Eating: for lunches we generally picnicked on a square. Our first dinner was on a Sunday, when better restaurants seem to be closed. We stumbled unto the Trattoria Tony (I believe that it is between the train station and the city center) and had the traditional brodo and subsequent boiled meats (42.70 euros or $52.71). I liked it, my wife was less enchanted. The boiled meat is served plain, but with a relish that had neither mustard nor horseradish in it, but provided the piquant that the meat lacked. For dessert, my wife had fresh strawberries with balsamic vinegar that flowed like a thick syrup--we found the same vinegar in an enoteca and bought back two bottles to the States. We also ate at the Ristorante da Carlo (72 euros or $89.41), and were not impressed. More interesting was Ristorante da Cesari (78.50 euros or $97.20), both in terms of menu and the wines which come form the owner's vineyards. (A large aside: The restaurant with the owner vineyard is not near San Stefano, unless there are two restaurants like that. I am questioning Ira's memory of the restaurant's location). A fun place, with no pretensions, was a trattoria recommended by our B&B host. I do not recall the name but I bleieve that it was on the via Solferino within 50 yards of its intersection with the via Miramonte. It was definitely cheap, more like a student place but with overwhelming smoke.
Our Italian driving was generally not scenic. We took the autostrada as far as we could from Bologna to Bellagio, did not trust the mappy directions and therefore found ourselves going around Milano, losing quite a bit of time. We wanted to get to Bellagio fairly quickly so that we could tour the gardens of the Villa Melzi. They are very nice, with beautiful vistas over the lake, but not overwhelming (I recall the garden of Apremont sur Allier as more impressive, and most definitely Vasterival in Normandy). We stayed at Il Perlo Panorama above Bellagio, and I highly recommend the place. Ours was not a room fronting the peninsula but still gave us a view of the lake. It had a little balcony with two chairs and a tiny table, but the better view was on the veranda in front of the hotel. Drinks are reasonable (2 euros for a glass of white wine) and we sat there inhaling the scenery. Cost for one night: 85 euros, including a buffet breakfast. Our evening meal was at Silvio. We ordered from every course and were not disappointed. The pasta came with a fish egg sauce that was a little too strong, but the waiter had warned us and we decided that we had to try it anyway. All the fish dishes are based on fish caught in the lake and delivered directly to them. There are essentially two kinds of fish: a type of trout and a type of sardine or smelt. When it came to pay, they told us that the credit card machine was broken and that we had to pay cash. Fortunately I happen to have it on me; around 110 euros if I remember correctly. The next day we left for Switzerland, stopping by to see the gardens of the Villa Carlotta. They are much more impressive than the previous day's, and would have been even more had we been there earlier in the spring. The terraced gardens are lined with azaleas and rhododendrons as hedges and must be absolutely spectacular when in bloom. Not to be missed in the right season.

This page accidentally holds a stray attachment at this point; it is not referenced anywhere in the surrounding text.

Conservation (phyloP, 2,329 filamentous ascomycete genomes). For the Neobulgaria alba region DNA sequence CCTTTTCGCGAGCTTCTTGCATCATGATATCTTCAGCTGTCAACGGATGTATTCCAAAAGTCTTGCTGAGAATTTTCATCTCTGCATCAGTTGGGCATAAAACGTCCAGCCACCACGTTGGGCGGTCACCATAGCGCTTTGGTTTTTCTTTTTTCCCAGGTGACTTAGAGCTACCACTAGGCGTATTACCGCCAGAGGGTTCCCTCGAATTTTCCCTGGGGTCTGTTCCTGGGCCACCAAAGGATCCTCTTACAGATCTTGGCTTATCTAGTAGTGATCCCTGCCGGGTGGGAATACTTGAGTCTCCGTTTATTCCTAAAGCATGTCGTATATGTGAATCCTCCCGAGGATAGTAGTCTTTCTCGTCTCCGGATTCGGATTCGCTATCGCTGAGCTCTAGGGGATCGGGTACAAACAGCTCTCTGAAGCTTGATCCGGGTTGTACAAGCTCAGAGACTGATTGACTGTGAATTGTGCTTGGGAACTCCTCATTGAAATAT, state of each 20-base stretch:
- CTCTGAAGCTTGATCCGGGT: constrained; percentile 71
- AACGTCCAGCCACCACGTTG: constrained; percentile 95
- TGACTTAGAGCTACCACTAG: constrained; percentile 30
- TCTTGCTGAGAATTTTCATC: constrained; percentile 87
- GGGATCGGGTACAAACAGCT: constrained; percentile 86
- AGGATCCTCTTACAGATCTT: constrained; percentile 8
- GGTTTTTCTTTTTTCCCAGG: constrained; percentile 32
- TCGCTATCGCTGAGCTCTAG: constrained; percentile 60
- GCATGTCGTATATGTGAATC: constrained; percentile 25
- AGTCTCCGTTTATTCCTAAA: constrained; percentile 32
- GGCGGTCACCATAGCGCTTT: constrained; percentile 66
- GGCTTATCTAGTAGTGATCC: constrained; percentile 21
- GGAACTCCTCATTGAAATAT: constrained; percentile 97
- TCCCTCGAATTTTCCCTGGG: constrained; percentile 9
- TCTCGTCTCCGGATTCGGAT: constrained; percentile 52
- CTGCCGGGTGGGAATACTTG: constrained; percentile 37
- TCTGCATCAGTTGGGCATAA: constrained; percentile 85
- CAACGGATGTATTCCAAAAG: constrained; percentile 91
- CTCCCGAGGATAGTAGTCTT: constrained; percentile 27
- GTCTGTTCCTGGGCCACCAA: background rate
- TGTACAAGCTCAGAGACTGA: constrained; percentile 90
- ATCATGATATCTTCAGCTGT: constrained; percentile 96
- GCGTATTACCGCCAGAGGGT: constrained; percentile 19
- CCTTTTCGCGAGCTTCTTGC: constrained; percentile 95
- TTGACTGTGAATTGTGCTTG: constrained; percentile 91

This is the end of our Italian trip. We went to Lucerne without using the super highway, over the top of the St. Gotthard instead of taking the tunnel, which makes it a very long drive but very scenic. The problem is that Switzerland, unlike France and Italy, does not give good directions to alternatives, and when we left Lucerne for France, we actually had to use a short stretch of the superhighway because the other road had simply disappeared.